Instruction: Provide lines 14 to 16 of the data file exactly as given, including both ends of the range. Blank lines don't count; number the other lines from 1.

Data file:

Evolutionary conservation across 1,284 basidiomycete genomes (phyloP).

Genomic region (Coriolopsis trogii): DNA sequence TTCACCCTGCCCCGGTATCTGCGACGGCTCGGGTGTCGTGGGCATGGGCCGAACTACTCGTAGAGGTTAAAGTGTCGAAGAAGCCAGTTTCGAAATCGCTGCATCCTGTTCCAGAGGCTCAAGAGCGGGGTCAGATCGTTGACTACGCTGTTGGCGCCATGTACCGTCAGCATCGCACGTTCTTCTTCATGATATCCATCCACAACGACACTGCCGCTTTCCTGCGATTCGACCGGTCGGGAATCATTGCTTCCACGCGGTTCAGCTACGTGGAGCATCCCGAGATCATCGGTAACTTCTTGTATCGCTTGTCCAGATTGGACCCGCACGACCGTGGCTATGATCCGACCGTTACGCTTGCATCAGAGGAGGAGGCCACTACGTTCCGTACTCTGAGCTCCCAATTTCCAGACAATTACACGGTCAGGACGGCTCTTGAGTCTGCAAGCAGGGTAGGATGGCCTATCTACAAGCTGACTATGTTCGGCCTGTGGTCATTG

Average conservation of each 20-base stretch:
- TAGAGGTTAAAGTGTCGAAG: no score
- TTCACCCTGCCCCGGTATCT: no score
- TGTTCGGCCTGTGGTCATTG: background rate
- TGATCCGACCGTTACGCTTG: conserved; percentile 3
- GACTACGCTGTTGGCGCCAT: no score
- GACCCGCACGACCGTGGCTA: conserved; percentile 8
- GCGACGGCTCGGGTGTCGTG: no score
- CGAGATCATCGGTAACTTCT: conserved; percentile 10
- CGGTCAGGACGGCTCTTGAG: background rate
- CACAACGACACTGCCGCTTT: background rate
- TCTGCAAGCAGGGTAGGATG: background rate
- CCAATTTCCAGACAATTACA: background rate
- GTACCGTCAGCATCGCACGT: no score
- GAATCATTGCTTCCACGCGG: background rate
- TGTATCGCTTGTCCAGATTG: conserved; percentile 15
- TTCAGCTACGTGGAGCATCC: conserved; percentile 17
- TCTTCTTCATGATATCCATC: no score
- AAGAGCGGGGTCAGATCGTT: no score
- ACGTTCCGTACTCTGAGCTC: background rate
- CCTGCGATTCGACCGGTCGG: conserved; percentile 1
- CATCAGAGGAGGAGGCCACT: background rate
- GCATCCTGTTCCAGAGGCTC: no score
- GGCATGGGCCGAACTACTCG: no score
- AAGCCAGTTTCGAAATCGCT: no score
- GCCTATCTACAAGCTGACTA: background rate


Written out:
- TCTGCAAGCAGGGTAGGATG: background rate
- CCAATTTCCAGACAATTACA: background rate
- GTACCGTCAGCATCGCACGT: no score